In his first major speech since taking over from former governor Mark Carney earlier this month, Poloz preached the virtues of "stability and patience," noting the central bank's long-standing target of low, stable inflation remains "sacrosanct."
In the meantime, he said, Canada's relative good economic fortune through the downturn rests largely with households that took on personal debt.
"Given the circumstances, it was a good thing that households had the capacity to expand their spending — this provided the necessary cushion from the worst effects of the global contraction," Poloz said in a speech to the Oakville Chamber of Commerce.
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"I am confident that this is exactly what people are doing," said the bank governor.
But the former head of the Export Development Corp. said it is time for businesses to get on board and start to invest.
This spring, Canada's central bank lowered its 2013 growth forecast by half a point to 1.5 per cent and announced in May that its key lending rate would remain unchanged at one per cent. The bank's next scheduled rate announcement is July 17.
The bank has estimated 2014 economic growth will be 2.8 per cent followed by 2.7 per cent growth in 2015.
Poloz noted that "since the onset of the recession, there has been limited net creation of businesses" and exporters have been particularly hard hit, with exports more than $100 billion lower than should be expected at this point in the economic recovery.
"The group most profoundly affected has been manufacturing exporters, whose ranks have continued to shrink," said Poloz.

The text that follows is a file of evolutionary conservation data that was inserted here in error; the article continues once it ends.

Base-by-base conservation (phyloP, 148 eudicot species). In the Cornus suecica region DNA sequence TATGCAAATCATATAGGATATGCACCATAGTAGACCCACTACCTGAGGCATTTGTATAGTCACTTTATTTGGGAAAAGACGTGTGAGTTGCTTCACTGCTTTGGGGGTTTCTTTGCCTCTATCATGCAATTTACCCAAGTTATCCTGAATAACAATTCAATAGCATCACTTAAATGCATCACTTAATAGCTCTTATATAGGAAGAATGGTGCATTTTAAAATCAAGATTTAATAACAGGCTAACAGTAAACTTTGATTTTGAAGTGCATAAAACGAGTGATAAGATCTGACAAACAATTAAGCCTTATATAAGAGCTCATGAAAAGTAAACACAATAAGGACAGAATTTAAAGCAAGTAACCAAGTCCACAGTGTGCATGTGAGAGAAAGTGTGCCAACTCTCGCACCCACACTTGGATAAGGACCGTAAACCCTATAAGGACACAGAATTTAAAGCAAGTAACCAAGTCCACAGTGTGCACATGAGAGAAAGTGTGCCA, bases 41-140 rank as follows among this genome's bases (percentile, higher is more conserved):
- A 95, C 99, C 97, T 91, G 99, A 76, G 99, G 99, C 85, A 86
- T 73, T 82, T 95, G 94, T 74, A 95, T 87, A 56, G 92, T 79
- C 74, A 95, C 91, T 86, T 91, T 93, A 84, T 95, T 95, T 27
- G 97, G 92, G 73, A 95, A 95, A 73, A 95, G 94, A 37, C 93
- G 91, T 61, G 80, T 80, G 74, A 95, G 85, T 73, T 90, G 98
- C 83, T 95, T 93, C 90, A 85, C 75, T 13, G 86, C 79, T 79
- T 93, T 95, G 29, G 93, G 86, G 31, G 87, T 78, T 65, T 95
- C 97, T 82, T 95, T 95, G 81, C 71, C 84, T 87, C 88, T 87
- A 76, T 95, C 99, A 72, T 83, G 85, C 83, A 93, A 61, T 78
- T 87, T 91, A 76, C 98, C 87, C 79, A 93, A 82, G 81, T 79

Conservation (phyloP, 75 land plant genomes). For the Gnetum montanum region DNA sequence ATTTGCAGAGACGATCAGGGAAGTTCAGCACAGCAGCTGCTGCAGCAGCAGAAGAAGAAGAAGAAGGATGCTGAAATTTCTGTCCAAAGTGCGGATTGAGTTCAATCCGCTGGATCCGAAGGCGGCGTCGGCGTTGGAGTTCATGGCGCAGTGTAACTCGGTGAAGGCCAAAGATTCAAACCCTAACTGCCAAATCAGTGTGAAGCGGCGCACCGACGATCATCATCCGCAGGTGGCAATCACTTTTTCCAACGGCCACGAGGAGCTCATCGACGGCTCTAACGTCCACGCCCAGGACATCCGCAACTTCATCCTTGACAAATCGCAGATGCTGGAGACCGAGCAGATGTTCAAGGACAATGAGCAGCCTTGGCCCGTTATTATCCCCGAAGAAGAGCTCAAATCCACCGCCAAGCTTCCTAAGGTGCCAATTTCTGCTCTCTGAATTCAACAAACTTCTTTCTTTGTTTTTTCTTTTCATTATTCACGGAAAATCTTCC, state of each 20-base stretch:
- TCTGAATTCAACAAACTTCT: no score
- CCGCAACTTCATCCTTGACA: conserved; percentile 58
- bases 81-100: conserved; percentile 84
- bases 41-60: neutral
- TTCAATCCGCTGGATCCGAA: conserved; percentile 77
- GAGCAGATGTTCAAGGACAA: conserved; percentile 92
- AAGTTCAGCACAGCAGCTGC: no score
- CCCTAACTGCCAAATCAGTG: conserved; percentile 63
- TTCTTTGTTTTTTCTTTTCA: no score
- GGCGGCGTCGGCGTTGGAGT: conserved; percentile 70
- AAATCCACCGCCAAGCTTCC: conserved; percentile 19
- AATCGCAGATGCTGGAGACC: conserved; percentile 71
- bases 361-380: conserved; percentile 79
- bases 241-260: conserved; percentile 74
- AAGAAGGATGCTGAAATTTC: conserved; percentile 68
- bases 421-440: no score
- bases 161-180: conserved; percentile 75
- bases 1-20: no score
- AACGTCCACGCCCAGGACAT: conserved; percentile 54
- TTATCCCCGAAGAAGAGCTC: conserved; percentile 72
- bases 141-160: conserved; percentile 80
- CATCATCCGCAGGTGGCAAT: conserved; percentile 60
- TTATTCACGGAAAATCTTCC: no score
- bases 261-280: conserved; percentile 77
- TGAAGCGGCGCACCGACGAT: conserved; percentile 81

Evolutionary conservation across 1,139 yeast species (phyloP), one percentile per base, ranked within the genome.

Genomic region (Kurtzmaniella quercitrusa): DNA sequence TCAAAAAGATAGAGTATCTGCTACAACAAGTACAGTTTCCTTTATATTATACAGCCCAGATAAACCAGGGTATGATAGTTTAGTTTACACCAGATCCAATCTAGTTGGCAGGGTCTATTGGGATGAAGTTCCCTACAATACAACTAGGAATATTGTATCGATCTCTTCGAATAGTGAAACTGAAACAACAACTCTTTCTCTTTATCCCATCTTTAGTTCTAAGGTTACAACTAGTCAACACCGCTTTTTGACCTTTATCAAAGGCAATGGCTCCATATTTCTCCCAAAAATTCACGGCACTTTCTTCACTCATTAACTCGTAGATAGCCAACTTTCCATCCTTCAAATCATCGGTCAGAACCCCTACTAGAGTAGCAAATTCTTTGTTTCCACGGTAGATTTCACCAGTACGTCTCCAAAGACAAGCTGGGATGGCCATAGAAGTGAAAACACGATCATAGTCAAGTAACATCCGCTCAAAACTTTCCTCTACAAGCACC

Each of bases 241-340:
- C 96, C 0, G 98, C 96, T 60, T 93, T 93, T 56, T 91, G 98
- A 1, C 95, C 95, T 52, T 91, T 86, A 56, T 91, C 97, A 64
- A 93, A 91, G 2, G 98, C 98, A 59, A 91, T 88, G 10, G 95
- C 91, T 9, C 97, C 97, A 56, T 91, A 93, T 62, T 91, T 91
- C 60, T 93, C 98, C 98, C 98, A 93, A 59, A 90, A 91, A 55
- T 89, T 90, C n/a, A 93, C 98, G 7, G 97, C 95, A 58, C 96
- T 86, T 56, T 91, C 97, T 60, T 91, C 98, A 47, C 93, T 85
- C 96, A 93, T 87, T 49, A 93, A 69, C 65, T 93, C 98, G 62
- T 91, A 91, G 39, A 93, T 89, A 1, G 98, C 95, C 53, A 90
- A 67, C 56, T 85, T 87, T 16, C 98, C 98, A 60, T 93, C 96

The sustained recession knocked many exporting businesses out of operation, but other areas of the economy are rebuilding.
"The good news is that the balance sheets of corporate Canada are healthy and the capacity to invest exists," he said.
It's not a new refrain. Prime Minister Stephen Harper groused last fall about money sitting "on the sidelines" during a G20 economic summit in France, former bank governor Carney spoke of all the "dead" money that remains uninvested and Finance Minister Jim Flaherty has also weighed in on fat corporate balance sheets.
Poloz sees rising demand in the United States as the trigger for increased exports and a rise in business confidence, a process he suggests may already be underway.
Later today, the U.S. Federal Reserve releases its latest policy statement and economic projections, numbers that will be closely watched as critical signals for the Canadian economic recovery.
"To realize the economic growth that Canada is looking for — a return to self-sustaining, self-generating growth — we need to see the rebuilding of capacity, both through the expansion of existing companies and the creation of new ones," said Poloz.
"This will require growing confidence among existing businesses and entrepreneurs."
He assured corporate Canada that the central bank under his watch remains committed to low, predictable inflation — calling the inflation target "sacrosanct" — and said it is time for longer-term business planning.
"By explaining the cross-currents at work in our economy, our projections for what's ahead and our monetary policy response, we can help to heal business confidence," Poloz concluded.
Some economists have begun revising Canada's growth outlook upward.
Royal Bank of Canada raised its estimate for 2012 economic growth to 1.9 per cent Wednesday morning, and said growth for 2014 will be about 2.9 per cent.